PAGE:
After the death of the Queen isabel IIthe throne passes directly to his heir Carloswho until then served as Prince of Wales.
Before being crowned king, he must follow a series of steps and comply with different traditions to formally become Carlos III.
HOW WILL THE CEREMONY BE?
The proclamation of Charles III will be held in the palace St James in London, in front of members of the Promotion Council made up of personalities from Privy Councila group of senior members of the Parliamentpast and present, and also other civil servants, high commissioners of the Commonwealth of Nations and the Lord Mayor of London.
According to the protocols, the ceremony can be attended by more than 700 peoplebut this number is believed to be lower for the assumption of Charles III. At the last Ascent Council in 1952, there were around 200 attendees.
In the ceremony, the death of the Queen isabel II will be announced by the president of the Privy Council and the proclamation will be read aloud.
Traditionally, the proclamation consists of the reading of a series of prayers and promises, praising the previous monarch and pledging support for the new one.
Subsequently, the document will be signed by a number of senior officials such as the prime minister, the Archbishop of Canterbury and the Lord Chancellor.
STATEMENT OF THE KING
24 hours after the proclamation, the Promotion Council meets again with Privy Council along with the new king.
Afterwards, the new monarch pronounces his declaration, a tradition that dates back to the early 18th century, in which an oath is taken to preserve the Church of Scotland.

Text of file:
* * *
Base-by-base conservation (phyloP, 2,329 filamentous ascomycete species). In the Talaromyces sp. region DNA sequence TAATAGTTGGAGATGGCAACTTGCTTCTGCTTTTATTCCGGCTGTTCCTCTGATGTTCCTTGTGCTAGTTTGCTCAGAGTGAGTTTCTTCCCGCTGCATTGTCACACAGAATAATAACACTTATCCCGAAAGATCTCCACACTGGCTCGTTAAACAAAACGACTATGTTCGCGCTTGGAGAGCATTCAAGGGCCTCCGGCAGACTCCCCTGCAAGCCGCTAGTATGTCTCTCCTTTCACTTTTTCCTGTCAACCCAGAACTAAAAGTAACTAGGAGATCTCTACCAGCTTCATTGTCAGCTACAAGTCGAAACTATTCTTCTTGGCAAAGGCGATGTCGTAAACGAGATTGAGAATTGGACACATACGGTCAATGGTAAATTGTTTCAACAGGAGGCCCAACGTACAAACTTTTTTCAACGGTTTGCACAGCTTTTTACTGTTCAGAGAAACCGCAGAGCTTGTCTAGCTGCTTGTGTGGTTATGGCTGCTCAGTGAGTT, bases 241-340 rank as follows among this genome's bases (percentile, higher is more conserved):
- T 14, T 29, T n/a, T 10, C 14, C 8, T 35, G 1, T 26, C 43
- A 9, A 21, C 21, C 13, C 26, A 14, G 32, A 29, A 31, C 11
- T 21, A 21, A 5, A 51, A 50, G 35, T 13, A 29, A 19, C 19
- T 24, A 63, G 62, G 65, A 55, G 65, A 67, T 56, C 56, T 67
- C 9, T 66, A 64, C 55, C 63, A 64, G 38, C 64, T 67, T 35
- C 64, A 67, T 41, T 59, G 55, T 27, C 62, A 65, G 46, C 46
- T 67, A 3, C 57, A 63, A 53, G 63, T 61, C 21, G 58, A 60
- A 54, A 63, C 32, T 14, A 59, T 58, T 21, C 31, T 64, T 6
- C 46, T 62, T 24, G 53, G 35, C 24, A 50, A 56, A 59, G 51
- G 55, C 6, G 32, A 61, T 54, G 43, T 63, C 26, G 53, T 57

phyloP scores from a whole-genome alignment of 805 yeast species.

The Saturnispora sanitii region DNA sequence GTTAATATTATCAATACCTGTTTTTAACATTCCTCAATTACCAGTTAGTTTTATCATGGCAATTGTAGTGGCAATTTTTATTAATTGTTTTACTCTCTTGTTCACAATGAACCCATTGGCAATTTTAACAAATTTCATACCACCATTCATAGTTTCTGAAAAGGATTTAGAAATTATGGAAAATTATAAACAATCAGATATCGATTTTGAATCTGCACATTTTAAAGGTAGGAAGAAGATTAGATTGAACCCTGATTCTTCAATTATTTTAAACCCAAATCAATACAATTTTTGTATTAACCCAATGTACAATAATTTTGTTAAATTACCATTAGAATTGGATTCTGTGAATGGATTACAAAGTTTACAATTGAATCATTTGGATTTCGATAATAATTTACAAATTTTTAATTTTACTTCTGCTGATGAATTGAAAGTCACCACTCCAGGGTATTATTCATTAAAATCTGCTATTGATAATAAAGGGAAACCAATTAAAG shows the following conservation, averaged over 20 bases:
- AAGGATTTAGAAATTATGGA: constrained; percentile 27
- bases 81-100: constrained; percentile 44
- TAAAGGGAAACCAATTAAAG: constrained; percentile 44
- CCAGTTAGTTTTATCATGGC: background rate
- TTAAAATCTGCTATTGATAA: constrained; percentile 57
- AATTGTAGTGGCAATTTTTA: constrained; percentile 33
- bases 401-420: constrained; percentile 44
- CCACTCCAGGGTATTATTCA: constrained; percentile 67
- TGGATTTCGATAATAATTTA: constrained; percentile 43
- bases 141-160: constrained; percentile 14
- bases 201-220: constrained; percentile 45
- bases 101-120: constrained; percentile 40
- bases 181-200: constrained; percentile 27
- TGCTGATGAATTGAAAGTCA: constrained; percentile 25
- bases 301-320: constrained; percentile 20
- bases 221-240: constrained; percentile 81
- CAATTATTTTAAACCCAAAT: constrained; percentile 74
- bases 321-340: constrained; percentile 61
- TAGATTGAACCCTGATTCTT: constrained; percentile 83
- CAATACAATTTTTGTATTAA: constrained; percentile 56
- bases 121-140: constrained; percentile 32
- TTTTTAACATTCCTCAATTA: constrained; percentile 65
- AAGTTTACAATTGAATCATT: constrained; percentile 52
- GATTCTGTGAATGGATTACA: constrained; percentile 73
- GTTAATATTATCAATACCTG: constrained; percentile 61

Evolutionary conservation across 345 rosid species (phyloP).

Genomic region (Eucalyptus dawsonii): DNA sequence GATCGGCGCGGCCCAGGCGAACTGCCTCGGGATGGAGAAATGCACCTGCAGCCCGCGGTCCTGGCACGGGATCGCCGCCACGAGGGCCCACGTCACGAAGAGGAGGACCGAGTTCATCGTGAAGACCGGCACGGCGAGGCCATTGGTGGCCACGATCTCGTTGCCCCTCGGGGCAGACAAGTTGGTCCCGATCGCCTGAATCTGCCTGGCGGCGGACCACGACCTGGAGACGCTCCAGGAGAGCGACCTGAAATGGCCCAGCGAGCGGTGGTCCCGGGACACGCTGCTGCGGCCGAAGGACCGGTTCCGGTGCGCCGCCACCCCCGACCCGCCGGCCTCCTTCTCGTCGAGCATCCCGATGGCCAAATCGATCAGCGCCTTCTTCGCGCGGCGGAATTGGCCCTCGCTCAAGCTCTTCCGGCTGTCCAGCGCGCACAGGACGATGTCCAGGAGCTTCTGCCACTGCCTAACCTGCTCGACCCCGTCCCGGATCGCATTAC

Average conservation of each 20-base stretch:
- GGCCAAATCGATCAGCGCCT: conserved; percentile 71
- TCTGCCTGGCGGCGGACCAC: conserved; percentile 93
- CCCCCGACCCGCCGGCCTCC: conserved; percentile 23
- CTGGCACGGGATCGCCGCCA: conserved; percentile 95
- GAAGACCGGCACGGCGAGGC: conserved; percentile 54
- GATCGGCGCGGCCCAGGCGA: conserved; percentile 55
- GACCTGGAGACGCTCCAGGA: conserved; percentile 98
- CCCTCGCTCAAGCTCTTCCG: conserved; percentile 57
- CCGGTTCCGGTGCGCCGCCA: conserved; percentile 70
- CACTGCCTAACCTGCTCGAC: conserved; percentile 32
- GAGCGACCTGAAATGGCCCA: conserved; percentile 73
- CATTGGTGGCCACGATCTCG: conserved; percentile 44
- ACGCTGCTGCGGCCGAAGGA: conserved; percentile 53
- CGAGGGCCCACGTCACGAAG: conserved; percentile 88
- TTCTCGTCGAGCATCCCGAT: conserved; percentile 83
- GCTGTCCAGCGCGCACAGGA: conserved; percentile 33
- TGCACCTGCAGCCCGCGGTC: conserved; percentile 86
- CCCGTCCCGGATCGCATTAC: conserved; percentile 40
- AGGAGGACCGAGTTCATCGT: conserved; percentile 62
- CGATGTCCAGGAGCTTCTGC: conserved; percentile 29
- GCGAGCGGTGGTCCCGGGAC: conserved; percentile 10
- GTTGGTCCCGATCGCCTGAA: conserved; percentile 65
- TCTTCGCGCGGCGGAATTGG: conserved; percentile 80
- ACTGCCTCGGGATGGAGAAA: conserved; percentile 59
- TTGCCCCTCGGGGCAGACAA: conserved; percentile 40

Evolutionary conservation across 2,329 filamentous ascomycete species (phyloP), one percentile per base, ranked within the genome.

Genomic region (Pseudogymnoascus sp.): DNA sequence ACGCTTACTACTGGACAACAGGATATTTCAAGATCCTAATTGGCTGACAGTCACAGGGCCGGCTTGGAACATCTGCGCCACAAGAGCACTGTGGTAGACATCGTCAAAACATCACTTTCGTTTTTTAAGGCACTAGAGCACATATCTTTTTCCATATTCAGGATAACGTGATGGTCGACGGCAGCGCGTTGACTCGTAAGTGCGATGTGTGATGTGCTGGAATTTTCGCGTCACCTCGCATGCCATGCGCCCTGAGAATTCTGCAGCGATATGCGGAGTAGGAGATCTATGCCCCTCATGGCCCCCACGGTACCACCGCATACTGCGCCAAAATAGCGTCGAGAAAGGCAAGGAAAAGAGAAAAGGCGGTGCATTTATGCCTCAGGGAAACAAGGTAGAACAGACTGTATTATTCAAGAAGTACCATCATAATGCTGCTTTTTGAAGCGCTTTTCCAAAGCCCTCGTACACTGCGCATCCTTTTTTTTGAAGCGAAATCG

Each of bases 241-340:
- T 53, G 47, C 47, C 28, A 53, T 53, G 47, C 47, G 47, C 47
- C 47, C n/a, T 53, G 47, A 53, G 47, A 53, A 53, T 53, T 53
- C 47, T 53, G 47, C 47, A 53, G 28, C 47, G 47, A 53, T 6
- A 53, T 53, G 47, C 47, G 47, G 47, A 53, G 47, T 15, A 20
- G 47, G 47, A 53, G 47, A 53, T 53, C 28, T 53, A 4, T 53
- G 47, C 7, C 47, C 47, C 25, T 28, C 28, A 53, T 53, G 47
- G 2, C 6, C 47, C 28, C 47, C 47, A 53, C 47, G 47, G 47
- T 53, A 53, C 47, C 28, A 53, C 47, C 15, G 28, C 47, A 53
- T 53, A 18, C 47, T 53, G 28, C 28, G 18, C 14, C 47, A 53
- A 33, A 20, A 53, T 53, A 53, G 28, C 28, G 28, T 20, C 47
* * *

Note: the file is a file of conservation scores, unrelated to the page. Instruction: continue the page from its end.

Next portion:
Following a fanfare of trumpeters, a public proclamation will declare Charles the new king. This will be done from a balcony in the Friary Court of the palace of st james in London, through an official known to the Garter Chief King of Arms.
This figure will then pronounce: “God save the king”And for the first time since 1952, when the national anthem is played, the words will be “God save the king” and not “God save the queen.”
Then salvos will be fired at Hyde Parkfrom the Tower of London and from naval vessels, and the proclamation announcing Charles as king will be read in Edinburgh, Cardiff and Belfastthe capitals of Scotland, Wales and Northern Ireland, respectively.
The most anticipated moment of all and the most symbolic of the ceremony is the coronation. Due to the preparation that is required, it is probable that the coronation will not take place shortly after the accession of Carlos III. Queen Elizabeth ascended the throne in February 1952, but she was not crowned until 1953.
For the last 900 years the coronation has taken place in Westminster Abbey. Carlos III will be the 40th monarch.
The act is officiated by the Archbishop of Canterbury and it will be he who places the st edward crown on Carlos’s head, a solid piece of gold dating from 1661.
The crown is the main piece of the Crown jewels in the Tower of London and is only worn by the monarch at the time of coronation (especially because of its weight of 2.23 kg).
During the ceremony music is played, prayers are read and the new king is anointed with orange oil, roses and cinnamon. He further receives the orb and scepter as symbols of his new role.
(With information from BBC World)
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